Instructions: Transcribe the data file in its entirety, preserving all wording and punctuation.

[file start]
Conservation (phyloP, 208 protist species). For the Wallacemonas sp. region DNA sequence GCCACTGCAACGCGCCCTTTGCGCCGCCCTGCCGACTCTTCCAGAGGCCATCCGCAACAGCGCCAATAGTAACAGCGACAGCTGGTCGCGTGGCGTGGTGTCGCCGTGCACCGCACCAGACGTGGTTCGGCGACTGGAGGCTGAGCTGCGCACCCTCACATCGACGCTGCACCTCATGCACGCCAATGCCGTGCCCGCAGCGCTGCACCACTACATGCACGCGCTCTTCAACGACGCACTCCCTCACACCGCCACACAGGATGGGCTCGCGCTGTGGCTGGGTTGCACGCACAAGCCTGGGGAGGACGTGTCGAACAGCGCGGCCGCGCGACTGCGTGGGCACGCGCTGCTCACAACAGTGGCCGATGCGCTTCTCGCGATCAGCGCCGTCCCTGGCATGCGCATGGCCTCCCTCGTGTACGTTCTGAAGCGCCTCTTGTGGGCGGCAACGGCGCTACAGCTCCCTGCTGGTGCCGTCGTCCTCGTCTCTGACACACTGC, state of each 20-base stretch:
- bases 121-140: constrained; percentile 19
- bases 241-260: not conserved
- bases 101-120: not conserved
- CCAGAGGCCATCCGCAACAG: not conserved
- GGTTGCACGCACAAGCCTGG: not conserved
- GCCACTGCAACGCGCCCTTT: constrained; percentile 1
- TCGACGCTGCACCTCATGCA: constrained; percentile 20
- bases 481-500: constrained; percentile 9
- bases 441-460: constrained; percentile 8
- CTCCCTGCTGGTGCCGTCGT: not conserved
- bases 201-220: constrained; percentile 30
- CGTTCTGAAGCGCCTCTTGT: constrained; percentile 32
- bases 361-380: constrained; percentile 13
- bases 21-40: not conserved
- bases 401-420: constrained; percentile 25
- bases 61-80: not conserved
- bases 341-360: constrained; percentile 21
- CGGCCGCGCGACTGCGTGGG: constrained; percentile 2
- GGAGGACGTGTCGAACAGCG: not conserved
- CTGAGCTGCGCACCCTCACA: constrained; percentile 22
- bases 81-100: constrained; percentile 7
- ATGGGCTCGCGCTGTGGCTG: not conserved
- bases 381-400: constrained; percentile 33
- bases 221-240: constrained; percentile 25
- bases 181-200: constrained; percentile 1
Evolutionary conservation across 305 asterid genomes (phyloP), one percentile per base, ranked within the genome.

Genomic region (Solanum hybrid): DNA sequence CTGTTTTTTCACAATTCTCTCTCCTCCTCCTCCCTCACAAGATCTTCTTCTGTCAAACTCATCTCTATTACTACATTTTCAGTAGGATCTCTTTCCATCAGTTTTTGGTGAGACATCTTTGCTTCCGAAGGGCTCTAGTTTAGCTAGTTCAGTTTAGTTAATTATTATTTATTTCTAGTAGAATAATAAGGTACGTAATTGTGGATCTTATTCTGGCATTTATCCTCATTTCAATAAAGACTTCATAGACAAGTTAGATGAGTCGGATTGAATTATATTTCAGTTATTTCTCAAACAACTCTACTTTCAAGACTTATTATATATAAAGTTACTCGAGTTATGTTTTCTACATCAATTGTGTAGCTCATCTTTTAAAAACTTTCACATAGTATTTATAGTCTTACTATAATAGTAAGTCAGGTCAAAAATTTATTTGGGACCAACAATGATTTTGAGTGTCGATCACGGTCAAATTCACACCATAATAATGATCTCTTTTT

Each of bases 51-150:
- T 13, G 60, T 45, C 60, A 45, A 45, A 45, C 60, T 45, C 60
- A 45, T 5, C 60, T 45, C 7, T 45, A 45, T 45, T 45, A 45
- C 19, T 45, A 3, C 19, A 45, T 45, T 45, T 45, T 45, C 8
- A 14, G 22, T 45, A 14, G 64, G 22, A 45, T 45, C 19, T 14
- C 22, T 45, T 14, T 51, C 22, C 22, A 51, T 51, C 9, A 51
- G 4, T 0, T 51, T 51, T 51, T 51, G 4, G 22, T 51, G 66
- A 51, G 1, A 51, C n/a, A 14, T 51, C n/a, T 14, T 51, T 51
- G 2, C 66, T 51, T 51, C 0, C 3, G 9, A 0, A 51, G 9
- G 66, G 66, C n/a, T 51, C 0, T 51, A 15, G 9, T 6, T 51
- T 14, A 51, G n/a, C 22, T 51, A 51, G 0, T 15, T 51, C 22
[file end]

Conservation (phyloP, 208 protist species). For the Wallacemonas sp. region DNA sequence GCCACTGCAACGCGCCCTTTGCGCCGCCCTGCCGACTCTTCCAGAGGCCATCCGCAACAGCGCCAATAGTAACAGCGACAGCTGGTCGCGTGGCGTGGTGTCGCCGTGCACCGCACCAGACGTGGTTCGGCGACTGGAGGCTGAGCTGCGCACCCTCACATCGACGCTGCACCTCATGCACGCCAATGCCGTGCCCGCAGCGCTGCACCACTACATGCACGCGCTCTTCAACGACGCACTCCCTCACACCGCCACACAGGATGGGCTCGCGCTGTGGCTGGGTTGCACGCACAAGCCTGGGGAGGACGTGTCGAACAGCGCGGCCGCGCGACTGCGTGGGCACGCGCTGCTCACAACAGTGGCCGATGCGCTTCTCGCGATCAGCGCCGTCCCTGGCATGCGCATGGCCTCCCTCGTGTACGTTCTGAAGCGCCTCTTGTGGGCGGCAACGGCGCTACAGCTCCCTGCTGGTGCCGTCGTCCTCGTCTCTGACACACTGC, state of each 20-base stretch:
- bases 121-140: constrained; percentile 19
- bases 241-260: not conserved
- bases 101-120: not conserved
- CCAGAGGCCATCCGCAACAG: not conserved
- GGTTGCACGCACAAGCCTGG: not conserved
- GCCACTGCAACGCGCCCTTT: constrained; percentile 1
- TCGACGCTGCACCTCATGCA: constrained; percentile 20
- bases 481-500: constrained; percentile 9
- bases 441-460: constrained; percentile 8
- CTCCCTGCTGGTGCCGTCGT: not conserved
- bases 201-220: constrained; percentile 30
- CGTTCTGAAGCGCCTCTTGT: constrained; percentile 32
- bases 361-380: constrained; percentile 13
- bases 21-40: not conserved
- bases 401-420: constrained; percentile 25
- bases 61-80: not conserved
- bases 341-360: constrained; percentile 21
- CGGCCGCGCGACTGCGTGGG: constrained; percentile 2
- GGAGGACGTGTCGAACAGCG: not conserved
- CTGAGCTGCGCACCCTCACA: constrained; percentile 22
- bases 81-100: constrained; percentile 7
- ATGGGCTCGCGCTGTGGCTG: not conserved
- bases 381-400: constrained; percentile 33
- bases 221-240: constrained; percentile 25
- bases 181-200: constrained; percentile 1
Evolutionary conservation across 305 asterid genomes (phyloP), one percentile per base, ranked within the genome.

Genomic region (Solanum hybrid): DNA sequence CTGTTTTTTCACAATTCTCTCTCCTCCTCCTCCCTCACAAGATCTTCTTCTGTCAAACTCATCTCTATTACTACATTTTCAGTAGGATCTCTTTCCATCAGTTTTTGGTGAGACATCTTTGCTTCCGAAGGGCTCTAGTTTAGCTAGTTCAGTTTAGTTAATTATTATTTATTTCTAGTAGAATAATAAGGTACGTAATTGTGGATCTTATTCTGGCATTTATCCTCATTTCAATAAAGACTTCATAGACAAGTTAGATGAGTCGGATTGAATTATATTTCAGTTATTTCTCAAACAACTCTACTTTCAAGACTTATTATATATAAAGTTACTCGAGTTATGTTTTCTACATCAATTGTGTAGCTCATCTTTTAAAAACTTTCACATAGTATTTATAGTCTTACTATAATAGTAAGTCAGGTCAAAAATTTATTTGGGACCAACAATGATTTTGAGTGTCGATCACGGTCAAATTCACACCATAATAATGATCTCTTTTT

Each of bases 51-150:
- T 13, G 60, T 45, C 60, A 45, A 45, A 45, C 60, T 45, C 60
- A 45, T 5, C 60, T 45, C 7, T 45, A 45, T 45, T 45, A 45
- C 19, T 45, A 3, C 19, A 45, T 45, T 45, T 45, T 45, C 8
- A 14, G 22, T 45, A 14, G 64, G 22, A 45, T 45, C 19, T 14
- C 22, T 45, T 14, T 51, C 22, C 22, A 51, T 51, C 9, A 51
- G 4, T 0, T 51, T 51, T 51, T 51, G 4, G 22, T 51, G 66
- A 51, G 1, A 51, C n/a, A 14, T 51, C n/a, T 14, T 51, T 51
- G 2, C 66, T 51, T 51, C 0, C 3, G 9, A 0, A 51, G 9
- G 66, G 66, C n/a, T 51, C 0, T 51, A 15, G 9, T 6, T 51
- T 14, A 51, G n/a, C 22, T 51, A 51, G 0, T 15, T 51, C 22